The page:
It is very difficult, however, for churches to do that alone, and so therefore must work hand-in-hand with each other.  But therein lies the rub.  Churches are different.  Statements of faith are different.  Pastors are different.  In John 17:21 Jesus prayed that his followers “may all be one” only a few sentences after he also prayed “sanctify them in the truth” (17:17).  Well, what happens when convictions of truth prohibit real unity?  (That was Luther’s issue after all.)  Or better, If I believe my church’s statement of faith is true, how much of it needs to be equally affirmed by those with whom I might work?  Or still better, What is the core of the gospel that I can gladly celebrate is being proclaimed in other churches even while I disagree with some of their ecclesial and sacramental practices?  That is, as a Baptist myself I want gospel-heralding Lutherans, gospel-heralding Presbyterians, gospel-heralding Anglicans, gospel-heralding Methodists, etc. to excel in their gospel-heralding.  I’m not ready to give up the debate about polity and the sacraments, but I am willing to give up the fight over them. 

Indianapolis Theological Seminary exists, therefore, to collaborate with local churches to supplement and empower their own efforts in biblical and theological training. The energy necessary to create robust in-class courses taught by credentialed scholars can be shared, while formative church-based internships led by experienced pastors can hammer out denominational distinctives.  To be an effective minister of the gospel, pastors need training in the languages, Biblical Theology, Historical Theology, Systematic Theology, History of Philosophy and Apologetics—all of which are best learned within a specific stream of the traditions flowing out of the Reformation in a live context where scholars and students can also enjoy the splash of other traditions flowing nearby.  Then incarnationally learned Practical Theology will put the rubber to specific denominational roads.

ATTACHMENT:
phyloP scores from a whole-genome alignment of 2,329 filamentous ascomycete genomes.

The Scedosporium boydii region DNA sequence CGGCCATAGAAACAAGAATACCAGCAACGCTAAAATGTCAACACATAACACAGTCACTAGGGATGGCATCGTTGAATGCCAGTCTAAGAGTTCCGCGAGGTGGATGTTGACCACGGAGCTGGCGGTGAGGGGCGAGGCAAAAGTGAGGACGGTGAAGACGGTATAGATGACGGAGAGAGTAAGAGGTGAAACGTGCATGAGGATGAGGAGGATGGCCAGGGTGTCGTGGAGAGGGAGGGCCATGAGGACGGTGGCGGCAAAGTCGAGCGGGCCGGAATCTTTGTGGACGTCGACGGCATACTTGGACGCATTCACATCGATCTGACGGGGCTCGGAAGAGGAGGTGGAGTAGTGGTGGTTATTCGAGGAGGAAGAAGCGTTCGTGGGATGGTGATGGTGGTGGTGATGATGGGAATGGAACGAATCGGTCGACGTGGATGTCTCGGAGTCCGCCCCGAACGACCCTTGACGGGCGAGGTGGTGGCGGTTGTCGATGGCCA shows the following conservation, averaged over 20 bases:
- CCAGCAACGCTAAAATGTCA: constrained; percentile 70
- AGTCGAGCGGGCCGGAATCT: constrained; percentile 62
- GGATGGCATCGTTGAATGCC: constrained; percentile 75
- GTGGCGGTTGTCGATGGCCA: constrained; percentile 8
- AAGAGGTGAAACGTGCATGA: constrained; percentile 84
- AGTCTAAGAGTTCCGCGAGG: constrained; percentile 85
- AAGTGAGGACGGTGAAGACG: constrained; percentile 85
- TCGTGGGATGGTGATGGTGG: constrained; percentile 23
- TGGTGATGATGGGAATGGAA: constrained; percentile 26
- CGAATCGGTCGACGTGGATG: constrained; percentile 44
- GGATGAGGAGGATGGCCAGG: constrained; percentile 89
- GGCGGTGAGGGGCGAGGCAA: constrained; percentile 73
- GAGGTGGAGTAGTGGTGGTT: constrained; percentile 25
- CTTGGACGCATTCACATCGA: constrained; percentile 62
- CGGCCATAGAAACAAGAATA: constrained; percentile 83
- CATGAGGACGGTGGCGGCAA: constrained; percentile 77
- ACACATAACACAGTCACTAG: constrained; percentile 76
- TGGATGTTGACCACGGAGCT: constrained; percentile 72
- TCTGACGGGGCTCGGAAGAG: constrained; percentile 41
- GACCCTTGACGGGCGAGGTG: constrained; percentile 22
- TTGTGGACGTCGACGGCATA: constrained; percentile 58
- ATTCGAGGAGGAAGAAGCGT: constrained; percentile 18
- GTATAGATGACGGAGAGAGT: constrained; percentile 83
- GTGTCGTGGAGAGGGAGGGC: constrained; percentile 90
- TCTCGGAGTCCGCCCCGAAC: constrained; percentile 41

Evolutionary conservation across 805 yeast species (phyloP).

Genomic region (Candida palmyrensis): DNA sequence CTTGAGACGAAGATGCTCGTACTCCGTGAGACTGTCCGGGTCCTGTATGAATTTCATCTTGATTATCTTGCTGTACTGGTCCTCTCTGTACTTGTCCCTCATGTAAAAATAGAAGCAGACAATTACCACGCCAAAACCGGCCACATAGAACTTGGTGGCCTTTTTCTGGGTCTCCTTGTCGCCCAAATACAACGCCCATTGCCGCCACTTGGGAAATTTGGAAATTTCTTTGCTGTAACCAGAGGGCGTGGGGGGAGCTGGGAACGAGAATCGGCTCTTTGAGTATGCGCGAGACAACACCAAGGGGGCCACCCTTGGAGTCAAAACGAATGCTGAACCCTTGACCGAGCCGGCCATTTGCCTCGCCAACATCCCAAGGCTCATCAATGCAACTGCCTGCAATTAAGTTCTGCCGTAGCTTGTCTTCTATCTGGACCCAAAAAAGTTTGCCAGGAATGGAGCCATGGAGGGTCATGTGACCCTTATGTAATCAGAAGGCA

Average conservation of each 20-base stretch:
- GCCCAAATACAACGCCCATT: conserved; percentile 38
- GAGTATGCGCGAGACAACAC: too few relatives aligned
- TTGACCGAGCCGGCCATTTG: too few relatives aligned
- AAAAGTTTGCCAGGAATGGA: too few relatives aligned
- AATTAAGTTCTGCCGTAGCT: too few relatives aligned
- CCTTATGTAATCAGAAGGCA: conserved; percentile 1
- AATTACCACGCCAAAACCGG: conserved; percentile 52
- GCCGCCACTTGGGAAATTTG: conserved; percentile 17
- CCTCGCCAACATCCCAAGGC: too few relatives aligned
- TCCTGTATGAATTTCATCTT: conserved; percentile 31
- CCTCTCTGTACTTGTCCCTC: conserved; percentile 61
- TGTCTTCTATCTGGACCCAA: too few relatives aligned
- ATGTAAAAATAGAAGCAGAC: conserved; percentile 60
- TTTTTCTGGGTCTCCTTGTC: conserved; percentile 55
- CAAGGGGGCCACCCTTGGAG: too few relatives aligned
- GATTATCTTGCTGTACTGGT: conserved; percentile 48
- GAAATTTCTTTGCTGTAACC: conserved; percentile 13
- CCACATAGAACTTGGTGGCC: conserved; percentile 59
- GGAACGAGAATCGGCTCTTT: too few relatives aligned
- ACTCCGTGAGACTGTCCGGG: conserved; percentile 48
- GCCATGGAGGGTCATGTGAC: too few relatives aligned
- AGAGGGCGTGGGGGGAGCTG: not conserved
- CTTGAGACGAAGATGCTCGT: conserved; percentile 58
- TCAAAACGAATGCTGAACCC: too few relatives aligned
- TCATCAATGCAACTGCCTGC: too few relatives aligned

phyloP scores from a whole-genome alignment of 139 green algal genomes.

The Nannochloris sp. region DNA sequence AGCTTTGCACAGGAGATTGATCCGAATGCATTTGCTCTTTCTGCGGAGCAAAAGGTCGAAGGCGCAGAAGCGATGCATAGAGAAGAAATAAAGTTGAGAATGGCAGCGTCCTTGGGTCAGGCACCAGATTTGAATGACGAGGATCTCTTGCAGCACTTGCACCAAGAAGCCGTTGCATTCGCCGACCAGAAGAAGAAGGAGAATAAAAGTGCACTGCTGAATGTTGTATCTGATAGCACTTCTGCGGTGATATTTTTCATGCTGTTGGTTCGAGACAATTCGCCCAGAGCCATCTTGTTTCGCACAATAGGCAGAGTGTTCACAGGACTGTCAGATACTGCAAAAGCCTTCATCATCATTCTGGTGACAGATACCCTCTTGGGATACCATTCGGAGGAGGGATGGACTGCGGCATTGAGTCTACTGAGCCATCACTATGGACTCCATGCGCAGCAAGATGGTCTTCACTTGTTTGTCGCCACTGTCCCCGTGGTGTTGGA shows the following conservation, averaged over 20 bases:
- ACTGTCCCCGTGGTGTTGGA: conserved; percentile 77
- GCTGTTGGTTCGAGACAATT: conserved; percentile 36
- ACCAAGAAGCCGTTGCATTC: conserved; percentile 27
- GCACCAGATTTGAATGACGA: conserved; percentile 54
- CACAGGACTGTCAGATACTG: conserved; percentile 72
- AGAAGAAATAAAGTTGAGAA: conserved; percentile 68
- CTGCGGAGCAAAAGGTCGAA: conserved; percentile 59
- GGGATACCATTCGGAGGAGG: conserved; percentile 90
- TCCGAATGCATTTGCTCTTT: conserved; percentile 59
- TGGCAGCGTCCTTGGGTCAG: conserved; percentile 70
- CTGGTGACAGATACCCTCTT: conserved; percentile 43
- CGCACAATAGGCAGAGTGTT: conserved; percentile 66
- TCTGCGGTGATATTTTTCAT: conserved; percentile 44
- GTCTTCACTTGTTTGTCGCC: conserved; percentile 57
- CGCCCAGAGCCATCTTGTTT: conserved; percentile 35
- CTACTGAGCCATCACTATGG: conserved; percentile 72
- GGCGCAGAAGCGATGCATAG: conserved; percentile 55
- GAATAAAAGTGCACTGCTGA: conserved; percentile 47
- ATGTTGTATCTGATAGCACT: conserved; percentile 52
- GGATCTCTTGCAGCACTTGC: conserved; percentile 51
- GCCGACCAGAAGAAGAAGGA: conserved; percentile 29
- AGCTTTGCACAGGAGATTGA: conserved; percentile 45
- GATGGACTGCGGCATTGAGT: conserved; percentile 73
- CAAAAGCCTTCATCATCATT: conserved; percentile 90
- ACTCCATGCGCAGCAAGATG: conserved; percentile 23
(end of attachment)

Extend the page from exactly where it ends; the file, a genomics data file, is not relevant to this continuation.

“Peace by all means; the truth at all costs,” said Luther.  Amen!  I don’t think Jesus ever intended to hide truth behind a façade of unity.  But perhaps we can admit that the sons of the Reformation might have divided a bit more sharply within the larger camp where unity is not only possible but necessary.  It’s necessary for a lot of things (not the least of which, our witness); here I’m focusing on that necessity for the theological development of the next generation of church leaders.

Later Luther called the Reformation an “accident” (which is not the same thing as a “mistake”).  In his own backyard were too many papal abuses; in speaking up Luther saw himself as a faithful son of the Catholic Church and pastoral guardian of the local people.  He wasn’t trying to shoot the first shot of the Reformation, nor trying to break from Rome.  But he did see the costly results of bad theology.  Today, preaching has become increasingly a-theological (to be mild about it).  A new commitment to truth, instilling it into our disciples—some of whom will become church leaders—and announcing it from the pulpit (or blogosphere) are all urgent. 

So consider ITS a bit of an experiment.  An experiment in truth and unity.  An experiment in these 9.5 theses.